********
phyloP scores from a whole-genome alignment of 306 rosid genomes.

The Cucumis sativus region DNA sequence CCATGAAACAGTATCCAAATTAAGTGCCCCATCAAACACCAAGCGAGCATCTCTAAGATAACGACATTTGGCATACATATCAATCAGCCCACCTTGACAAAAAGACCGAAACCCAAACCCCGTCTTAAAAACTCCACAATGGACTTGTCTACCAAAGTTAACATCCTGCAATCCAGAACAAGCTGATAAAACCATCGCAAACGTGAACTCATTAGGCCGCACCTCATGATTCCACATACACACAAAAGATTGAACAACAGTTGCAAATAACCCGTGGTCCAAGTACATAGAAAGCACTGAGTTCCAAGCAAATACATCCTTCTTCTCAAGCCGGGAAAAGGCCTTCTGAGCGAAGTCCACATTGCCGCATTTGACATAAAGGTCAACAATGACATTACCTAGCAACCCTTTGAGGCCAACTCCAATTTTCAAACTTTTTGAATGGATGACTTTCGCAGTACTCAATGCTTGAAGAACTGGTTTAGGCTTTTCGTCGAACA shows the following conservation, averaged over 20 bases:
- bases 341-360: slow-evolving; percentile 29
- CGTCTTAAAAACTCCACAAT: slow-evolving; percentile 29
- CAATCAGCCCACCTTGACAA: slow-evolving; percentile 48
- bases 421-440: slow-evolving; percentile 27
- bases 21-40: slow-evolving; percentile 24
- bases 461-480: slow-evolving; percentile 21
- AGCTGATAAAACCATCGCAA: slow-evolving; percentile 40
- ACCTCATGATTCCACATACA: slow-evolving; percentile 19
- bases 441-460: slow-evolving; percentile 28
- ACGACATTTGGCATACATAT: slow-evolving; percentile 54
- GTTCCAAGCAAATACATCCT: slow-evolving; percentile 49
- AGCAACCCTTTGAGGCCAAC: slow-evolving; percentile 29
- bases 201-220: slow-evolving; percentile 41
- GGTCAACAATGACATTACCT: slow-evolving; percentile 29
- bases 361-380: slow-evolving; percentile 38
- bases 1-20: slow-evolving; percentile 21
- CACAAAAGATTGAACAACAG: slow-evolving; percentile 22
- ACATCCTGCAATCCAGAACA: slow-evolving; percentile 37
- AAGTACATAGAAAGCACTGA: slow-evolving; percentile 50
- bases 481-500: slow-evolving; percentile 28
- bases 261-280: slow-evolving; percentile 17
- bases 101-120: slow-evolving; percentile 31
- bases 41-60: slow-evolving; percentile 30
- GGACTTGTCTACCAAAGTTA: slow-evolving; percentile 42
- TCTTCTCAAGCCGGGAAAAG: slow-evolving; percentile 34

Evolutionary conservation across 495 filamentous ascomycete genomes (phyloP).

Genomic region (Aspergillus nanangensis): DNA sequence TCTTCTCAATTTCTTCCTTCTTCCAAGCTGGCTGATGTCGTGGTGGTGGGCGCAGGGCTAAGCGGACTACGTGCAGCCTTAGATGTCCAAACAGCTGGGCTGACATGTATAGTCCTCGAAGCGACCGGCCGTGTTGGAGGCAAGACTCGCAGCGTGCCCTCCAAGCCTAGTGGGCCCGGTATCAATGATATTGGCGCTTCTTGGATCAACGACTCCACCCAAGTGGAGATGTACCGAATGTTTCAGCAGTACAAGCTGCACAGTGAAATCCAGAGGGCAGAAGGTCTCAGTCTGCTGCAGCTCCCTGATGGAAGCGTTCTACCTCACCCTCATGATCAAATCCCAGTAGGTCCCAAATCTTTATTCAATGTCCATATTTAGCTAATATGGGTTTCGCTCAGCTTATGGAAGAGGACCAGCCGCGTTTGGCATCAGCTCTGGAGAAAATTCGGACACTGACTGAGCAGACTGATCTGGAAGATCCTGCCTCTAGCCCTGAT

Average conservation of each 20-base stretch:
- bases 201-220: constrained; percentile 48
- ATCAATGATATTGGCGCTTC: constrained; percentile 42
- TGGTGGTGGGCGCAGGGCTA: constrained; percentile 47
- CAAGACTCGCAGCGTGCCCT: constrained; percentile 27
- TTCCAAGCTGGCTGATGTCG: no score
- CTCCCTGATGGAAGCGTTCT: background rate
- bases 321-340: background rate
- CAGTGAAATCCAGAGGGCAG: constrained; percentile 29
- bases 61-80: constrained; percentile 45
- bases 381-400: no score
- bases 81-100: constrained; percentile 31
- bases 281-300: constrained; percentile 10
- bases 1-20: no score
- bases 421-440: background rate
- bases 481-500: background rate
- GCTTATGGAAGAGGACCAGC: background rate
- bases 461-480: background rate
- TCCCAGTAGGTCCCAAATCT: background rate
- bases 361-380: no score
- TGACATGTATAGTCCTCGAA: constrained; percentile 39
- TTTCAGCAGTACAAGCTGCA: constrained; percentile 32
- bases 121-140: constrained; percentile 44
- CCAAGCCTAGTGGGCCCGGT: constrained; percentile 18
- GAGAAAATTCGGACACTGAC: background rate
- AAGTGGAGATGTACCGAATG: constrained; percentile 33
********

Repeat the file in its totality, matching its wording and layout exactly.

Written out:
phyloP scores from a whole-genome alignment of 306 rosid genomes.

The Cucumis sativus region DNA sequence CCATGAAACAGTATCCAAATTAAGTGCCCCATCAAACACCAAGCGAGCATCTCTAAGATAACGACATTTGGCATACATATCAATCAGCCCACCTTGACAAAAAGACCGAAACCCAAACCCCGTCTTAAAAACTCCACAATGGACTTGTCTACCAAAGTTAACATCCTGCAATCCAGAACAAGCTGATAAAACCATCGCAAACGTGAACTCATTAGGCCGCACCTCATGATTCCACATACACACAAAAGATTGAACAACAGTTGCAAATAACCCGTGGTCCAAGTACATAGAAAGCACTGAGTTCCAAGCAAATACATCCTTCTTCTCAAGCCGGGAAAAGGCCTTCTGAGCGAAGTCCACATTGCCGCATTTGACATAAAGGTCAACAATGACATTACCTAGCAACCCTTTGAGGCCAACTCCAATTTTCAAACTTTTTGAATGGATGACTTTCGCAGTACTCAATGCTTGAAGAACTGGTTTAGGCTTTTCGTCGAACA shows the following conservation, averaged over 20 bases:
- bases 341-360: slow-evolving; percentile 29
- CGTCTTAAAAACTCCACAAT: slow-evolving; percentile 29
- CAATCAGCCCACCTTGACAA: slow-evolving; percentile 48
- bases 421-440: slow-evolving; percentile 27
- bases 21-40: slow-evolving; percentile 24
- bases 461-480: slow-evolving; percentile 21
- AGCTGATAAAACCATCGCAA: slow-evolving; percentile 40
- ACCTCATGATTCCACATACA: slow-evolving; percentile 19
- bases 441-460: slow-evolving; percentile 28
- ACGACATTTGGCATACATAT: slow-evolving; percentile 54
- GTTCCAAGCAAATACATCCT: slow-evolving; percentile 49
- AGCAACCCTTTGAGGCCAAC: slow-evolving; percentile 29
- bases 201-220: slow-evolving; percentile 41
- GGTCAACAATGACATTACCT: slow-evolving; percentile 29
- bases 361-380: slow-evolving; percentile 38
- bases 1-20: slow-evolving; percentile 21
- CACAAAAGATTGAACAACAG: slow-evolving; percentile 22
- ACATCCTGCAATCCAGAACA: slow-evolving; percentile 37
- AAGTACATAGAAAGCACTGA: slow-evolving; percentile 50
- bases 481-500: slow-evolving; percentile 28
- bases 261-280: slow-evolving; percentile 17
- bases 101-120: slow-evolving; percentile 31
- bases 41-60: slow-evolving; percentile 30
- GGACTTGTCTACCAAAGTTA: slow-evolving; percentile 42
- TCTTCTCAAGCCGGGAAAAG: slow-evolving; percentile 34

Evolutionary conservation across 495 filamentous ascomycete genomes (phyloP).

Genomic region (Aspergillus nanangensis): DNA sequence TCTTCTCAATTTCTTCCTTCTTCCAAGCTGGCTGATGTCGTGGTGGTGGGCGCAGGGCTAAGCGGACTACGTGCAGCCTTAGATGTCCAAACAGCTGGGCTGACATGTATAGTCCTCGAAGCGACCGGCCGTGTTGGAGGCAAGACTCGCAGCGTGCCCTCCAAGCCTAGTGGGCCCGGTATCAATGATATTGGCGCTTCTTGGATCAACGACTCCACCCAAGTGGAGATGTACCGAATGTTTCAGCAGTACAAGCTGCACAGTGAAATCCAGAGGGCAGAAGGTCTCAGTCTGCTGCAGCTCCCTGATGGAAGCGTTCTACCTCACCCTCATGATCAAATCCCAGTAGGTCCCAAATCTTTATTCAATGTCCATATTTAGCTAATATGGGTTTCGCTCAGCTTATGGAAGAGGACCAGCCGCGTTTGGCATCAGCTCTGGAGAAAATTCGGACACTGACTGAGCAGACTGATCTGGAAGATCCTGCCTCTAGCCCTGAT

Average conservation of each 20-base stretch:
- bases 201-220: constrained; percentile 48
- ATCAATGATATTGGCGCTTC: constrained; percentile 42
- TGGTGGTGGGCGCAGGGCTA: constrained; percentile 47
- CAAGACTCGCAGCGTGCCCT: constrained; percentile 27
- TTCCAAGCTGGCTGATGTCG: no score
- CTCCCTGATGGAAGCGTTCT: background rate
- bases 321-340: background rate
- CAGTGAAATCCAGAGGGCAG: constrained; percentile 29
- bases 61-80: constrained; percentile 45
- bases 381-400: no score
- bases 81-100: constrained; percentile 31
- bases 281-300: constrained; percentile 10
- bases 1-20: no score
- bases 421-440: background rate
- bases 481-500: background rate
- GCTTATGGAAGAGGACCAGC: background rate
- bases 461-480: background rate
- TCCCAGTAGGTCCCAAATCT: background rate
- bases 361-380: no score
- TGACATGTATAGTCCTCGAA: constrained; percentile 39
- TTTCAGCAGTACAAGCTGCA: constrained; percentile 32
- bases 121-140: constrained; percentile 44
- CCAAGCCTAGTGGGCCCGGT: constrained; percentile 18
- GAGAAAATTCGGACACTGAC: background rate
- AAGTGGAGATGTACCGAATG: constrained; percentile 33